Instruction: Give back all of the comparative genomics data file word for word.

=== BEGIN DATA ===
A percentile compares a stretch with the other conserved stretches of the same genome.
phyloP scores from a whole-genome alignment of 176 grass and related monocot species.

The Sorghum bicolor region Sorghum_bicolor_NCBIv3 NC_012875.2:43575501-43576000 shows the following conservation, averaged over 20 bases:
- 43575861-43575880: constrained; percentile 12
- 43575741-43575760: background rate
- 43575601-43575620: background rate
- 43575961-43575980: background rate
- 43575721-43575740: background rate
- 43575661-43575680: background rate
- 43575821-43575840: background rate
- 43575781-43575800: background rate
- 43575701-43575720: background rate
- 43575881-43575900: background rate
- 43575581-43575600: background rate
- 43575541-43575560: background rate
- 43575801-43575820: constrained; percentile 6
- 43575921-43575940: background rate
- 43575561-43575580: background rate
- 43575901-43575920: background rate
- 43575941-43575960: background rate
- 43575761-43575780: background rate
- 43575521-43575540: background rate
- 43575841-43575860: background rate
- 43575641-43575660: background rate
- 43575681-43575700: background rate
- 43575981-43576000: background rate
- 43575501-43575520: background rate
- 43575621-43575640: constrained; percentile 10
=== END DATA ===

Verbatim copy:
A percentile compares a stretch with the other conserved stretches of the same genome.
phyloP scores from a whole-genome alignment of 176 grass and related monocot species.

The Sorghum bicolor region Sorghum_bicolor_NCBIv3 NC_012875.2:43575501-43576000 shows the following conservation, averaged over 20 bases:
- 43575861-43575880: constrained; percentile 12
- 43575741-43575760: background rate
- 43575601-43575620: background rate
- 43575961-43575980: background rate
- 43575721-43575740: background rate
- 43575661-43575680: background rate
- 43575821-43575840: background rate
- 43575781-43575800: background rate
- 43575701-43575720: background rate
- 43575881-43575900: background rate
- 43575581-43575600: background rate
- 43575541-43575560: background rate
- 43575801-43575820: constrained; percentile 6
- 43575921-43575940: background rate
- 43575561-43575580: background rate
- 43575901-43575920: background rate
- 43575941-43575960: background rate
- 43575761-43575780: background rate
- 43575521-43575540: background rate
- 43575841-43575860: background rate
- 43575641-43575660: background rate
- 43575681-43575700: background rate
- 43575981-43576000: background rate
- 43575501-43575520: background rate
- 43575621-43575640: constrained; percentile 10